Chironia baccifera, the Christmas berry, belongs to the Gentianaceae family. The Gentiana genus of this family has achieved fame for the blue-flowered gentian plants growing in the Alps. The Chironia genus is, however, mainly South African, represented here by 15 species (Letty, 1962). This plant grows coastally from KwaZulu-Natal to Namaqualand on dunes and dry, sandy soil.
The Christmas berry is a popular ornamental plant with a wide range of medicinal uses. It is also poisonous to some domestic animals. The shrub grows fast from a woody base or suffrutex to heights of 50 cm, occasionally taller.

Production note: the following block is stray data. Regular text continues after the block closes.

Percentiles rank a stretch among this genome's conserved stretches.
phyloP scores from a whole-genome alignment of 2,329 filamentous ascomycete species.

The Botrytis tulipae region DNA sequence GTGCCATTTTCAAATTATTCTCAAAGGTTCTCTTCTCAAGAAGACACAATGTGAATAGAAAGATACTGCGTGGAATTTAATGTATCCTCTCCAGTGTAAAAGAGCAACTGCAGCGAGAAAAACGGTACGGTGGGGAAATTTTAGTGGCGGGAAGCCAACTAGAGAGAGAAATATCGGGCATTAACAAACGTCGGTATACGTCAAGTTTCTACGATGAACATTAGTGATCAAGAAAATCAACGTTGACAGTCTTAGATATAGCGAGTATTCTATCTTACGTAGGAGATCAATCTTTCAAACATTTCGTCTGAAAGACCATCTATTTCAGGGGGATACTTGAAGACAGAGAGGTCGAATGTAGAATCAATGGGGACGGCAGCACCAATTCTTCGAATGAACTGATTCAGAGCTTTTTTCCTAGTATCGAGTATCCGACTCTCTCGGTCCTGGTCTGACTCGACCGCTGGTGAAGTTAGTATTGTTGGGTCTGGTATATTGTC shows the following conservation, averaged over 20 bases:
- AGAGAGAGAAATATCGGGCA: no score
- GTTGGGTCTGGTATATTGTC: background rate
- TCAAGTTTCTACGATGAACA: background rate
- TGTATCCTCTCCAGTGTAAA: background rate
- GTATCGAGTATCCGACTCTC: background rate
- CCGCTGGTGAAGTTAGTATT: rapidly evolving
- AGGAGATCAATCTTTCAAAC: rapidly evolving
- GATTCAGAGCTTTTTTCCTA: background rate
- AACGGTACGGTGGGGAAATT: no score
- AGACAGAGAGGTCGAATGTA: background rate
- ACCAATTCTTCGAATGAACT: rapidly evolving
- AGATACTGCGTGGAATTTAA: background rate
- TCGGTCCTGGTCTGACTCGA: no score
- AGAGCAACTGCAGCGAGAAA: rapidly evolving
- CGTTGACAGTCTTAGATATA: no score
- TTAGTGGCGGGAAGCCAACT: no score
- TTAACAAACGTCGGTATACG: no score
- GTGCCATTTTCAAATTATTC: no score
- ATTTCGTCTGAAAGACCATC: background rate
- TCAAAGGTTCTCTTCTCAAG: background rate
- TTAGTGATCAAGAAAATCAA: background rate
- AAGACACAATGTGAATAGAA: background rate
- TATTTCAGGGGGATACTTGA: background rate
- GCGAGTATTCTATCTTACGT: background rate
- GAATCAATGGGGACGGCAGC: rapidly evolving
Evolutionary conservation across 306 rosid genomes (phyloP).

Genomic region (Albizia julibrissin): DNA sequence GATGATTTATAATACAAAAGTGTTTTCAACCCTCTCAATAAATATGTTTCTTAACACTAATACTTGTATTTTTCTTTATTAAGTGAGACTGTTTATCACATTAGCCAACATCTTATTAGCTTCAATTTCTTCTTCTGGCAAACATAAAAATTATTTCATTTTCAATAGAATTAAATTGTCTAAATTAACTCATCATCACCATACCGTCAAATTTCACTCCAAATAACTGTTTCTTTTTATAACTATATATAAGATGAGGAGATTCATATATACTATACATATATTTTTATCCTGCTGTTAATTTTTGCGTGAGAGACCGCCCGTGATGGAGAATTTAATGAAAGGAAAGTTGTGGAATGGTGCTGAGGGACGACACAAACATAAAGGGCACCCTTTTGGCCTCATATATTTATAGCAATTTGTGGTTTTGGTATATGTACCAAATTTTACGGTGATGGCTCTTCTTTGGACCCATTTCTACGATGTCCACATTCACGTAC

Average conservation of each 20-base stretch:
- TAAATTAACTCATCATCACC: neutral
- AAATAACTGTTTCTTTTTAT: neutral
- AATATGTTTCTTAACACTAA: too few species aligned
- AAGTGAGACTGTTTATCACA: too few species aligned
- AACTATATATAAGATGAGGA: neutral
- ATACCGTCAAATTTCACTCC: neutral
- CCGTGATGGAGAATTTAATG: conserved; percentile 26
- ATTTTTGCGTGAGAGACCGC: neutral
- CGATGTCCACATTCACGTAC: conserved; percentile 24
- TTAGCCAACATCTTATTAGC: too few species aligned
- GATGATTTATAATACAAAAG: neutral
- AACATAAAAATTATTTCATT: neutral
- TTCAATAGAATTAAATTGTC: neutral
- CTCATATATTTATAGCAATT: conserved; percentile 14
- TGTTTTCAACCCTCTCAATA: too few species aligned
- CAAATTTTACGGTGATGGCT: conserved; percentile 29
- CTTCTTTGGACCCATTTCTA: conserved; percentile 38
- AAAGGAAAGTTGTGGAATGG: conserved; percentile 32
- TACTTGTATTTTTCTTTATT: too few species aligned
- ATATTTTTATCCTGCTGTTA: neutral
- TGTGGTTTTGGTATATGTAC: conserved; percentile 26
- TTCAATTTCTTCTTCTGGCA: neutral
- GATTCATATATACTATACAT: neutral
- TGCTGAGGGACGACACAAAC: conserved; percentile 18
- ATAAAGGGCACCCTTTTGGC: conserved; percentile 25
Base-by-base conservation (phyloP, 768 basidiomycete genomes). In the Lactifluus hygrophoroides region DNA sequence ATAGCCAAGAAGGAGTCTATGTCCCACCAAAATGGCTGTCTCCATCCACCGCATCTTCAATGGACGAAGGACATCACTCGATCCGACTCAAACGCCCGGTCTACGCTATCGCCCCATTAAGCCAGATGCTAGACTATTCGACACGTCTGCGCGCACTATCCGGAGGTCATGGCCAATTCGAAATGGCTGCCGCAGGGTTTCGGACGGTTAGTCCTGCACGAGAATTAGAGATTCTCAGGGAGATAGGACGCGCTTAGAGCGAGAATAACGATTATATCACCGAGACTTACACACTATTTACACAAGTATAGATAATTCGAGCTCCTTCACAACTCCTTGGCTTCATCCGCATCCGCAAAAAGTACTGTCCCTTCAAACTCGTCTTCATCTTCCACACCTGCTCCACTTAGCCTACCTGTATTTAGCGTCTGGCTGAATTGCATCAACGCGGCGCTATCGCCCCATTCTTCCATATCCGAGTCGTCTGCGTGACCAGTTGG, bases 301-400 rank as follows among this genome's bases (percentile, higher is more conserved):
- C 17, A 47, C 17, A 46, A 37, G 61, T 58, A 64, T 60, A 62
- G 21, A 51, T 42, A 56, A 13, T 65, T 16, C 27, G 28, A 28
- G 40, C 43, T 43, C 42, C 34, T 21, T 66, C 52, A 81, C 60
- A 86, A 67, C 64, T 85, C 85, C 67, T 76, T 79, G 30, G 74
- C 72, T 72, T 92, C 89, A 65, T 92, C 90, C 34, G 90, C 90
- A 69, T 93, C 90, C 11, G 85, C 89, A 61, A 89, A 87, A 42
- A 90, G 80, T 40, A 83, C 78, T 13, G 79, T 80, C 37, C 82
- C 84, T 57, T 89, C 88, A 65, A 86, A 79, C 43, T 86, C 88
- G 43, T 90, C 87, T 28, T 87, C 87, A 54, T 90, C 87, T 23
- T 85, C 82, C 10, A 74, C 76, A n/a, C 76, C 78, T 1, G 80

This display of green and orange berries was photographed in Kirstenbosch during March. Flowering lasts from end spring through summer.
Chiron was a well-behaved centaur in Greek mythology, the father of Medicine and Botany. Zeus honoured him by turning him into two well-known stars, Alpha and Beta Centauri, the Pointers of the Southern Cross. Baccifera means berry-bearing (Germishuizen and Fabian, 1982; www.plantzafrica.com).